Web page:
insolvent corporation to compel them to contribute to the
payment of its debts by making good unpaid balances upon
their subscriptions, it is only necessary to establish that
the stockholders have not in good faith paid the par value
of the stocks of the corporation.41
The petitioner posits that the finding of irregularity
attending the issuance of the receipts (ORs) issued to the
other stockholders/subscribers should not affect her
because her receipt did not suffer similar irregularity.
Notwithstanding that the RTC and the CA did not find
any irregularity in the OR issued in her favor, we still
cannot sustain the petitioner’s defense of full payment of
her subscription.
In civil cases, the party who pleads payment has the
burden of proving it, that even where the plaintiff must
allege nonpayment, the general rule is that the burden
rests on the defendant to prove payment, rather than on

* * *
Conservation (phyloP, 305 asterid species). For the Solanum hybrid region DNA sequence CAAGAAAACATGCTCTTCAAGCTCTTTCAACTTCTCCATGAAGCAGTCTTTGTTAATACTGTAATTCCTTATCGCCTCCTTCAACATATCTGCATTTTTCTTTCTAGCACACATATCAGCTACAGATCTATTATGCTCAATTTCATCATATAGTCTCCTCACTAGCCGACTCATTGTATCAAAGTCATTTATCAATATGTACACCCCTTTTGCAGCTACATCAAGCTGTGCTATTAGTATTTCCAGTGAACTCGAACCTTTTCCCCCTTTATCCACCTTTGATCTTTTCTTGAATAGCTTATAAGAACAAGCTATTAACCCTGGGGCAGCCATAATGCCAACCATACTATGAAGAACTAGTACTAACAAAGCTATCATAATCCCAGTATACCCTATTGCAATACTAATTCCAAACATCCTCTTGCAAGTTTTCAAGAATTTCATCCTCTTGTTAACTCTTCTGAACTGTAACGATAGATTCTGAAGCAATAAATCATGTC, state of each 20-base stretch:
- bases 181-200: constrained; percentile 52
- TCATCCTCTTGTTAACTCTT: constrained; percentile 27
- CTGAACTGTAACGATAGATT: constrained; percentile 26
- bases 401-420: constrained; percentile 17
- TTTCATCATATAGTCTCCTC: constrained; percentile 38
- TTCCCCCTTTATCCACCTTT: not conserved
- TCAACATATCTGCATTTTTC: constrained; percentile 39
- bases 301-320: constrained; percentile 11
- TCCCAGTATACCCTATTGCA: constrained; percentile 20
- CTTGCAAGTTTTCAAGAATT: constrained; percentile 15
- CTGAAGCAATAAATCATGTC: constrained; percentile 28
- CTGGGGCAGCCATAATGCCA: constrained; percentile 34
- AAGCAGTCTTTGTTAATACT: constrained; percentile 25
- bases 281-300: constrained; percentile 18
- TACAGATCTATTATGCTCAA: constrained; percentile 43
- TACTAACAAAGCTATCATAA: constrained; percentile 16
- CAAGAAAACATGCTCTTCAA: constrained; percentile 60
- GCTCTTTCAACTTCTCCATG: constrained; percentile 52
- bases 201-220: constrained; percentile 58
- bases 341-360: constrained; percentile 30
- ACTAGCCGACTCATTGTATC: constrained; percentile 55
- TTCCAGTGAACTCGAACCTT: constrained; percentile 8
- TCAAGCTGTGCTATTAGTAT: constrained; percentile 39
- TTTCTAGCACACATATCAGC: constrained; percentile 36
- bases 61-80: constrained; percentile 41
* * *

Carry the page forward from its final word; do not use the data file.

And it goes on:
the plaintiff to prove nonpayment. In other words, the
debtor bears the bur-

_______________

37 Velasco v. Poizat, 37 Phil 802, 808 (1918).


38 Philippine Trust v. Rivera, supra, note 34, pp. 470-471.
39 Fogg v. Blair, 139 US 118 (1891).
40 See Velasco v. Poizat, 37 Phil 802, 806 (1918).
41 Tierney v. Ledden, 121 NW 1050.

137

VOL. 649, MAY 30, 2011 137


Halley vs. Printwell, Inc.

den of showing with legal certainty that the obligation has


been discharged by payment.42
Apparently, the petitioner failed to discharge her
burden.
http://www.central.com.ph/sfsreader/session/00000164b6964a32ee720b30003600fb002c009e/t/?o=False 20/26
7/20/2018 SUPREME COURT REPORTS ANNOTATED VOLUME 649

A receipt is the written acknowledgment of the fact of